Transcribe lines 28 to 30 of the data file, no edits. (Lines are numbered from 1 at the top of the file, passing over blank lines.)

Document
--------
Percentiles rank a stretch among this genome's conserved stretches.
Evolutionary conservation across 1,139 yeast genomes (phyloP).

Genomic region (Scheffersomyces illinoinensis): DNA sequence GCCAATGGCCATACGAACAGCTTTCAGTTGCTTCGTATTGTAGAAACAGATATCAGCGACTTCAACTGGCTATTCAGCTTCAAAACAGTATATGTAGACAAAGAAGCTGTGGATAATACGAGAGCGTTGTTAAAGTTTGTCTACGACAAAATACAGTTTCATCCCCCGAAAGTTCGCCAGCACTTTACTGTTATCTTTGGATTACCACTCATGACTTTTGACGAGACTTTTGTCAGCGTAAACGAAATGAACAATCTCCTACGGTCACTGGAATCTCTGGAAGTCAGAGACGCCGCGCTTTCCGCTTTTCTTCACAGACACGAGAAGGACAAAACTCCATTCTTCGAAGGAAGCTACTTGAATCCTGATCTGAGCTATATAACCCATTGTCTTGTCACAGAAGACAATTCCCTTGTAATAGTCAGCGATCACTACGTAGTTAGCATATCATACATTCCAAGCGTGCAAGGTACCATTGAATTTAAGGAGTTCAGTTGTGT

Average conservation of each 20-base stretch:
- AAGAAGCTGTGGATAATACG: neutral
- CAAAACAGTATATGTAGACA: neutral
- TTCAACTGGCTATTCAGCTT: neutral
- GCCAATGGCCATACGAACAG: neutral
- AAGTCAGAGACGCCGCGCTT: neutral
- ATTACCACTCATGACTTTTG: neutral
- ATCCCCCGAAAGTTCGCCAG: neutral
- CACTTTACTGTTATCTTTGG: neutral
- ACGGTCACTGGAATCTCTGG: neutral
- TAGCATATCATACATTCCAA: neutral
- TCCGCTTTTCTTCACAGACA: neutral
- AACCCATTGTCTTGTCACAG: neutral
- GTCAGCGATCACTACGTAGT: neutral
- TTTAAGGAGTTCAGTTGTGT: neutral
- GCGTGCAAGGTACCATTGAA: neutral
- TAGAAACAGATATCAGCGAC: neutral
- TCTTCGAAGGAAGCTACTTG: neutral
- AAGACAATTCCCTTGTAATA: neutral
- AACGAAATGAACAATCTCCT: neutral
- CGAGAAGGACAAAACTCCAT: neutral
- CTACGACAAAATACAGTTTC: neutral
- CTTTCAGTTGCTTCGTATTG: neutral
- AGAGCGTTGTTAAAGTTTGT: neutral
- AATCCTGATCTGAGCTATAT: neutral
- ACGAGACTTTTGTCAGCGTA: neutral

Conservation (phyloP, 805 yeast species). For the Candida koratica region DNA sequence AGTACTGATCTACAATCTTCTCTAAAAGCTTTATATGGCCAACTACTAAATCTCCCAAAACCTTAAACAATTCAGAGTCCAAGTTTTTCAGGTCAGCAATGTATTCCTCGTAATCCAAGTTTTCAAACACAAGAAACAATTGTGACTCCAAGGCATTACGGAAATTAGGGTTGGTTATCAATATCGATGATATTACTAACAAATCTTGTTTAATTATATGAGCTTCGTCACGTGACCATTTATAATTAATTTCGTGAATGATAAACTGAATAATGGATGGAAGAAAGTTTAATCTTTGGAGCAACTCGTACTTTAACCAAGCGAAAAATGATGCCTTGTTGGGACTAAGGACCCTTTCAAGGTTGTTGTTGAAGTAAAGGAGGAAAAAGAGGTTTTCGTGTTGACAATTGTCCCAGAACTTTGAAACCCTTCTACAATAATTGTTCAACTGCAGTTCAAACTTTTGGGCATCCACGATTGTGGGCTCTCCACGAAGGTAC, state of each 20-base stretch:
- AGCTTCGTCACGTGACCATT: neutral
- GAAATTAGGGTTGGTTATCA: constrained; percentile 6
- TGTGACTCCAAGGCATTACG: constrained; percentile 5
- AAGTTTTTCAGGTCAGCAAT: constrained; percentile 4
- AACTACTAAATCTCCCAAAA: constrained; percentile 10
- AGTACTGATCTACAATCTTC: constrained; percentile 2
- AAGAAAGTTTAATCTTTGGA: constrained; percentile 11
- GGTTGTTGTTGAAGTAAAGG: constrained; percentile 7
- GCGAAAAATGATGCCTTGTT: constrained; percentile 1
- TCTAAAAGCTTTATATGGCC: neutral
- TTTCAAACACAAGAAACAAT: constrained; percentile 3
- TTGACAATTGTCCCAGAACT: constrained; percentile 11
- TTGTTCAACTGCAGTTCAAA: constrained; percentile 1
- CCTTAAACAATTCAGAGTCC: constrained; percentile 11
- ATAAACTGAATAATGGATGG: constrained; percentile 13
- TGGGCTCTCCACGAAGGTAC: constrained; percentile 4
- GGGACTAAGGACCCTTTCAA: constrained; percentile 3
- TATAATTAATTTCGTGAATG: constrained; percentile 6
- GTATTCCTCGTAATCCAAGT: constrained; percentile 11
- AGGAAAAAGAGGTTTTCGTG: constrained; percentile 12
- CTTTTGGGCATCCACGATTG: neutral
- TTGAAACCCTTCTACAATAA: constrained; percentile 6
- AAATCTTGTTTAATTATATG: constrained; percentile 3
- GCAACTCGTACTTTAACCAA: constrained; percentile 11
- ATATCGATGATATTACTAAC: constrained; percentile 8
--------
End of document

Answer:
- AATCCTGATCTGAGCTATAT: neutral
- ACGAGACTTTTGTCAGCGTA: neutral

Conservation (phyloP, 805 yeast species). For the Candida koratica region DNA sequence AGTACTGATCTACAATCTTCTCTAAAAGCTTTATATGGCCAACTACTAAATCTCCCAAAACCTTAAACAATTCAGAGTCCAAGTTTTTCAGGTCAGCAATGTATTCCTCGTAATCCAAGTTTTCAAACACAAGAAACAATTGTGACTCCAAGGCATTACGGAAATTAGGGTTGGTTATCAATATCGATGATATTACTAACAAATCTTGTTTAATTATATGAGCTTCGTCACGTGACCATTTATAATTAATTTCGTGAATGATAAACTGAATAATGGATGGAAGAAAGTTTAATCTTTGGAGCAACTCGTACTTTAACCAAGCGAAAAATGATGCCTTGTTGGGACTAAGGACCCTTTCAAGGTTGTTGTTGAAGTAAAGGAGGAAAAAGAGGTTTTCGTGTTGACAATTGTCCCAGAACTTTGAAACCCTTCTACAATAATTGTTCAACTGCAGTTCAAACTTTTGGGCATCCACGATTGTGGGCTCTCCACGAAGGTAC, state of each 20-base stretch: